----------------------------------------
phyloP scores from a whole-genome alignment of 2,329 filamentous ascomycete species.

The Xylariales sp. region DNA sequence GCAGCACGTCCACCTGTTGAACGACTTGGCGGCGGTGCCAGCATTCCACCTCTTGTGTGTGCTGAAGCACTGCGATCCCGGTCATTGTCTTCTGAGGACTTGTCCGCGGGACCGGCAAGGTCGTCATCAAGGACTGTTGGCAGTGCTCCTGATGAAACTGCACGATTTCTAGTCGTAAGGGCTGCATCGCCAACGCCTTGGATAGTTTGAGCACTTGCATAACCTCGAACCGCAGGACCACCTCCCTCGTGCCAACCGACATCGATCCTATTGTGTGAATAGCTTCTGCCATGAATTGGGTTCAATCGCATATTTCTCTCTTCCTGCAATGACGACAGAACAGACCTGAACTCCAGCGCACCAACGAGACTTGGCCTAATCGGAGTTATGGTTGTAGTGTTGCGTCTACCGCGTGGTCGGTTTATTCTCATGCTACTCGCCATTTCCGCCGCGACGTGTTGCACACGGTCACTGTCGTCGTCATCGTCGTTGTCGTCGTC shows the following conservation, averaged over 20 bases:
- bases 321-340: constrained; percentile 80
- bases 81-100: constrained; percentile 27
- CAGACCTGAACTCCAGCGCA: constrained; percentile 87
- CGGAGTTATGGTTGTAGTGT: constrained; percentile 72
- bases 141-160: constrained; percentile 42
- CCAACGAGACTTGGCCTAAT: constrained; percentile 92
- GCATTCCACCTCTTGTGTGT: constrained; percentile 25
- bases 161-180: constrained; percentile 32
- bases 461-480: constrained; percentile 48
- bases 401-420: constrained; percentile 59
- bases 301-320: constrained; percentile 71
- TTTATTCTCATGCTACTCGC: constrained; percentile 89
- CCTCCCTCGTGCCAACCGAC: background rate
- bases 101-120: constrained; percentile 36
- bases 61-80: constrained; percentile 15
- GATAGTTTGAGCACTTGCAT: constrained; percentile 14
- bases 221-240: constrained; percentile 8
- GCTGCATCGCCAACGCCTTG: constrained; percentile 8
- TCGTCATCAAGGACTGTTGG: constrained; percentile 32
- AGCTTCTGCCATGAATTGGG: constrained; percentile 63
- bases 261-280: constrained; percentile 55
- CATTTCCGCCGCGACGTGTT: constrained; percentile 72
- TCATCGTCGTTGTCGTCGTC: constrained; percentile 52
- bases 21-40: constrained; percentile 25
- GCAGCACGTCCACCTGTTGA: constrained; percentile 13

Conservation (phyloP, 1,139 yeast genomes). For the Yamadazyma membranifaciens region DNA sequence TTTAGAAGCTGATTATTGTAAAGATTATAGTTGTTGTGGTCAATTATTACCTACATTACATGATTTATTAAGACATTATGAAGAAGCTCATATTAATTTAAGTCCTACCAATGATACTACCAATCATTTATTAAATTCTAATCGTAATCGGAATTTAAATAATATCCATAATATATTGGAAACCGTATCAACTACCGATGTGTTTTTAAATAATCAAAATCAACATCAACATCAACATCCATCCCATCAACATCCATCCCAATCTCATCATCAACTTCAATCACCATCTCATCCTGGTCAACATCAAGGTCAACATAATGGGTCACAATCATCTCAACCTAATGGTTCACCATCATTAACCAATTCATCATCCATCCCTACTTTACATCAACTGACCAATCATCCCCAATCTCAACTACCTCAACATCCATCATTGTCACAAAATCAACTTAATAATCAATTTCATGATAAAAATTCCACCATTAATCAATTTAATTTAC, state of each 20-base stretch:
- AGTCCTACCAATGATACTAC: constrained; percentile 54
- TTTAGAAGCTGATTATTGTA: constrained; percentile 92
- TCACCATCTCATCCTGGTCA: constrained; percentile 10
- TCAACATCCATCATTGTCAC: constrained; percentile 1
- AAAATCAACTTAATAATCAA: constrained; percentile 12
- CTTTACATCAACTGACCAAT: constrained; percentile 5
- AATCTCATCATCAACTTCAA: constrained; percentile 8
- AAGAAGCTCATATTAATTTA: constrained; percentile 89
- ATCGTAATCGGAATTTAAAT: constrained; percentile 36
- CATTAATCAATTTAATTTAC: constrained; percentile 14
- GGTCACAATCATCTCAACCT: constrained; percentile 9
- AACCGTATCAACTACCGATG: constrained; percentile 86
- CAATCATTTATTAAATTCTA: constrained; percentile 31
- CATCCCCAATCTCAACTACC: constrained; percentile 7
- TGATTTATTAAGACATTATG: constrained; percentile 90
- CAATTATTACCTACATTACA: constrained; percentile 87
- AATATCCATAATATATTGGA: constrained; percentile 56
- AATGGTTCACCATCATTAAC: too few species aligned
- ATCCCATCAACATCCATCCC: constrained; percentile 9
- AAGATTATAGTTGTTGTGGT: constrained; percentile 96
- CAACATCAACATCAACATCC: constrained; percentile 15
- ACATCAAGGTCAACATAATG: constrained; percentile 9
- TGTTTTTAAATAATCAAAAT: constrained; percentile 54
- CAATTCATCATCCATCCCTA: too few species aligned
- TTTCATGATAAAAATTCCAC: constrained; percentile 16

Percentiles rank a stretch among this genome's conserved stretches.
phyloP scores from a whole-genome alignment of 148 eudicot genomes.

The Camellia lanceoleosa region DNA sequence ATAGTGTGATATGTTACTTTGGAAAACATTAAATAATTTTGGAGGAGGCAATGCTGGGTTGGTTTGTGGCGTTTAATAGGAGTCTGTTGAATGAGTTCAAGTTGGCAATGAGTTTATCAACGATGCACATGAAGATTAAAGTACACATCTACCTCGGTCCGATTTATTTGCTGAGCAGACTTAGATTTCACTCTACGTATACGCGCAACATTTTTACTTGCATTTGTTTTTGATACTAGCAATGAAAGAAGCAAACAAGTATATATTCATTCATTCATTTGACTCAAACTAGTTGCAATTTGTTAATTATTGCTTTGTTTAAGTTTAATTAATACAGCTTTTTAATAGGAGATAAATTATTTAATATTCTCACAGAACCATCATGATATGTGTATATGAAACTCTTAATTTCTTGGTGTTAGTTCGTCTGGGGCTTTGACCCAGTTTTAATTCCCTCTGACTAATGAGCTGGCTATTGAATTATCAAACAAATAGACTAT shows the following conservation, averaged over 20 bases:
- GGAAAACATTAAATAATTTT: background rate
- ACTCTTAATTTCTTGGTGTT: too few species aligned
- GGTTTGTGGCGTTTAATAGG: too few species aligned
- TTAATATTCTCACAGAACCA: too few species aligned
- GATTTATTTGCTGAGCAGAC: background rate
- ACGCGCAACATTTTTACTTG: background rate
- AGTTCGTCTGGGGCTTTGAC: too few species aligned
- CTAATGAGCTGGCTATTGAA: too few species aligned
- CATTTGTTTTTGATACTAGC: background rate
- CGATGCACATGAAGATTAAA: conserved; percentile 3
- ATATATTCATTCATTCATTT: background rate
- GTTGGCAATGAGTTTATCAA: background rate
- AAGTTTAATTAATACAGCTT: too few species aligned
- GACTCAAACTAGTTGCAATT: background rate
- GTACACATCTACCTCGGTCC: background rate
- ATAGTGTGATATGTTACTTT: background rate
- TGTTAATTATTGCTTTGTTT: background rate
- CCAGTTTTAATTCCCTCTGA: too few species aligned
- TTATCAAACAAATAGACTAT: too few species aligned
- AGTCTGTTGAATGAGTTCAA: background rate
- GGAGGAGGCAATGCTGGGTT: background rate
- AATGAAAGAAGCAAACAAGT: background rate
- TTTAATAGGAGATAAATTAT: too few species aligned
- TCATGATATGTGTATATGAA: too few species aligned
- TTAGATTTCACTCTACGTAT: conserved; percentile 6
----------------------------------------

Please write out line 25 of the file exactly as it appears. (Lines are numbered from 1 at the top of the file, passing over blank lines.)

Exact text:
- TCATCGTCGTTGTCGTCGTC: constrained; percentile 52